I think the metaphor is quite accurate, but, for modern American audiences, rather dated (as you say yourself, Eero). It's pretty rare for someone to "host a salon" and have their friends play string quartets at a party these days. :) (Too bad; I participated in such a culture in NYC for a while during my years there, and it was a real joy.)

    The idea of the GM running a strongly-led/guided/railroaded game for her friends, I think, definitely should rely on the idea that she is more skilled/competent/effective at providing entertainment in this way than her peers. (Incidentally, this is one aspect of "GMing for Hire" I often wonder about. I'd imagine that getting paid to GM would incentivize GMs to lean in the direction of a heavily controlled or scripted game. (I'm sure the same pressure exists for play which is consumed by audiences, like Livestreamed games online. I don't think everyone gives in to these pressures, mind you, but they seem like a natural phenomenon to me, and quite understandable.)
  • Tangentially, I'm pretty sure the term everybody is looking for is "parlour music."
  • I would say that the reason why it's so common is because of how many people's entrance to the hobby is trad games, which pay lip-service to the concept of telling a story in the books, but then don't actually give you any tools to do that, or any coherent methodology on how you should handle it, and the rest of the game lends itself really strongly to the whole "the GM is in charge, and the players are beholden to what they say" format that's a part of the trad game paradigm, so then when they see that there's supposed to be a story but they aren't told how to do it, they assume that the only option is to fall back on the precedent set by the rules of "the GM does it".
    Whereas in contrast, I've never seen anyone who started with storygames and other games that have structured GMing methodologies and structured tools for telling stories railroad, because they have consistent tools to use and consistent sources to learn from.
  • I've never seen anyone who started with storygames and other games that have structured GMing methodologies and structured tools for telling stories railroad, because they have consistent tools to use and consistent sources to learn from.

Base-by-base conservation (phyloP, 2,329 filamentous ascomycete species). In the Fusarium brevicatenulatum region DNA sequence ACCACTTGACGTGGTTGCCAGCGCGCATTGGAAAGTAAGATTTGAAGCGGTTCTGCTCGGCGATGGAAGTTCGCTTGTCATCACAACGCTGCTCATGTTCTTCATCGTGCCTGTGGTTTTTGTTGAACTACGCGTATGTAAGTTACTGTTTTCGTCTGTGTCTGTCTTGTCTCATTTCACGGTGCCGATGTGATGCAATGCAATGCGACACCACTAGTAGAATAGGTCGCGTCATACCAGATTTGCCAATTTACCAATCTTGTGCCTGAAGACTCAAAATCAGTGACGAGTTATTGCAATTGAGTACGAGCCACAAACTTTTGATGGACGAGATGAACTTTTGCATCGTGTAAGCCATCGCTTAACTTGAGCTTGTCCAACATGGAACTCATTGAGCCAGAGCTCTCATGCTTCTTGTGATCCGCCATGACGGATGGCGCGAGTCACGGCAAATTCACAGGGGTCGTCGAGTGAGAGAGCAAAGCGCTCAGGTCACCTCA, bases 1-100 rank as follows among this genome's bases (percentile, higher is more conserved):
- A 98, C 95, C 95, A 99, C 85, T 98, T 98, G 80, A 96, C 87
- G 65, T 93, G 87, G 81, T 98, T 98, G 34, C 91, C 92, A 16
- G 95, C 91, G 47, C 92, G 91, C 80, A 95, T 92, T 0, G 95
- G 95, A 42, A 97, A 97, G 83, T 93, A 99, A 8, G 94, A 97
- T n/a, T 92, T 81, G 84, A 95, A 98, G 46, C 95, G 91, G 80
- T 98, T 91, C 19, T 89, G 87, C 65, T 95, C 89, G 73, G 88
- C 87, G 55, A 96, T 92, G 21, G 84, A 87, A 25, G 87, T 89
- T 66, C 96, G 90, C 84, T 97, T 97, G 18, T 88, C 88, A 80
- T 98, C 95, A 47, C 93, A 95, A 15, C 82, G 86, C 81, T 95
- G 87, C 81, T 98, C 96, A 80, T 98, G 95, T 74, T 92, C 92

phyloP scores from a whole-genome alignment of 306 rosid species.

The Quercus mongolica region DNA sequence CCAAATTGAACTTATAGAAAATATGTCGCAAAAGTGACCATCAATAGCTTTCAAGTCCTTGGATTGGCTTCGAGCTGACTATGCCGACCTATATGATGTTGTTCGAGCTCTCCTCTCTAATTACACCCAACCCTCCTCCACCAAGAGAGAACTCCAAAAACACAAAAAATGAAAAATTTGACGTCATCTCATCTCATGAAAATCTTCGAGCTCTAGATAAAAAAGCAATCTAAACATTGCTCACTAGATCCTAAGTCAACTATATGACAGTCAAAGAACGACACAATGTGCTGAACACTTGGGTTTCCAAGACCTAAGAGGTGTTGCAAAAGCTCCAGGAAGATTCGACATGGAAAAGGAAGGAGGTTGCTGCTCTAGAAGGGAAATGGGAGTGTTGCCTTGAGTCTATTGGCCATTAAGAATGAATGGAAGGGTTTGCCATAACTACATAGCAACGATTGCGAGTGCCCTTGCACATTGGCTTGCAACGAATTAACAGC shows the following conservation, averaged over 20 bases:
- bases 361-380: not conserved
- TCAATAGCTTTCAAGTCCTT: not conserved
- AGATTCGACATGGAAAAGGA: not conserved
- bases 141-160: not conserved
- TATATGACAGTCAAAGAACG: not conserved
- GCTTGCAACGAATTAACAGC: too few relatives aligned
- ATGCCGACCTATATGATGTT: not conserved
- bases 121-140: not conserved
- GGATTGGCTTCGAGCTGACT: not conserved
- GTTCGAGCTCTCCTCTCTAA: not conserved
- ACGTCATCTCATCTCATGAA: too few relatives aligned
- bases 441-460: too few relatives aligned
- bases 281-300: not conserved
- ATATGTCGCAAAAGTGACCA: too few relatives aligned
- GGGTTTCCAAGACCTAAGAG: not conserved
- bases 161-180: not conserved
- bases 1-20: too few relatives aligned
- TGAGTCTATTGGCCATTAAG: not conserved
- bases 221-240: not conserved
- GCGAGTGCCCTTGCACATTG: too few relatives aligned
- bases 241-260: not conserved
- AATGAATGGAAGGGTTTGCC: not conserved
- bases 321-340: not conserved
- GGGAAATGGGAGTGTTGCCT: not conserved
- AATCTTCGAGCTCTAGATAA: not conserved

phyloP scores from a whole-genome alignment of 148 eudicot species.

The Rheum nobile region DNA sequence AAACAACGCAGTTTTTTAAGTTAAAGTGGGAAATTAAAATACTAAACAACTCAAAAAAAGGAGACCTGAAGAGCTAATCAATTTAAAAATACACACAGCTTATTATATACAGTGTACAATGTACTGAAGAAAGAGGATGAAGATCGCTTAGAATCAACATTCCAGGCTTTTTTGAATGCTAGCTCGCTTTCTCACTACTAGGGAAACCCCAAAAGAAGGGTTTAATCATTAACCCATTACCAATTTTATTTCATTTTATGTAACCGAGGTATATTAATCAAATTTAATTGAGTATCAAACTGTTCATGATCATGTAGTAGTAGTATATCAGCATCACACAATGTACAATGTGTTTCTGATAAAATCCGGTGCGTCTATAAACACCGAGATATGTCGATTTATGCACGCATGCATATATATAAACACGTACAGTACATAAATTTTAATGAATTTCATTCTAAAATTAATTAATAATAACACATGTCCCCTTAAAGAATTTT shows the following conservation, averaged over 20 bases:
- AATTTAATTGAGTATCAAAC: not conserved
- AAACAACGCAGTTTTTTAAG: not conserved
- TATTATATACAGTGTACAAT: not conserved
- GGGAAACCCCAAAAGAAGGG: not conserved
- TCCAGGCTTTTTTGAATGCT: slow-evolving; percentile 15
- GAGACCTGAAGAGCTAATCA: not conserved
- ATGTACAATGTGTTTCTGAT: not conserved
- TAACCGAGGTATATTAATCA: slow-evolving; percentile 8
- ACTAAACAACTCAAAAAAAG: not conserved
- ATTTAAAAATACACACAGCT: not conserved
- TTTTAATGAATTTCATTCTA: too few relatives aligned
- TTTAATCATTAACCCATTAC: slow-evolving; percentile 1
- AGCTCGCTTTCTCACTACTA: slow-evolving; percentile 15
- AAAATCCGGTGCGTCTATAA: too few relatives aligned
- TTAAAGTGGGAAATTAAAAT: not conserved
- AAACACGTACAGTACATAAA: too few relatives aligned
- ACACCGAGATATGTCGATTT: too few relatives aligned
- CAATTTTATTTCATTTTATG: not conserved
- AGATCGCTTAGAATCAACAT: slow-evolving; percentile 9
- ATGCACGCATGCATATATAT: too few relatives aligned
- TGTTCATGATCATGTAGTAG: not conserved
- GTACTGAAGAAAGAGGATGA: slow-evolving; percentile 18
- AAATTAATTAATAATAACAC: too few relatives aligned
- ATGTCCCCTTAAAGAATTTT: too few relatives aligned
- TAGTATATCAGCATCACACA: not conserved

That's a really interesting datapoint, thank you!

  • I suppose if you're coming at RPG's as something new, you'll come at it from the angle of what's familiar to you. So if your inspiration is reading fantasy novels, or watching films, or even listening to a podcast of an RPG where you only see the linear outcome and not all the other possible stories that could have taken place... then if you try to prepare to run an RPG, you will most likely start by trying to make up a story like the ones you have seen.

  • That's a really interesting datapoint, thank you!
    Of course! :)

  • if you try to prepare to run an RPG, you will most likely start by trying to make up a story like the ones you have seen.
    I think it's possible to approach this from another angle, too. For instance, my friend who started GMing for the first time was clearly modeling her "adventures" on her own roleplaying experiences. However, she's running D&D, and that game definitely requires some very real prep (for most situations you'd encounter in play). I think that, perhaps, from there a very natural progression takes place:

    * I am going to run a game. I need to have something prepared.
    * What do the players do in this game? I need a situation or adventure hook to start with.
    * Ok, but once that's done, what happens? I still need to be prepared.
    * I have to ask myself: what might they do next?
    * Now I have to prepare for the thing they might do next. Let's write that up...

    ...

    * Fast forward to playing, at the table: "Uh oh. They decided to do something else, but I've prepared this other thing. Let me see if I can't get them back on track, to interact with the thing I've prepared..."

    ...

    * Fast forward to planning the second session: "It was scary when they tried to do something different, and I risked losing my prep. This time, I'm going to build contingencies into my prep to make sure that they don't do something different - a wall, a scary monster, an impossible Difficulty Number, etc."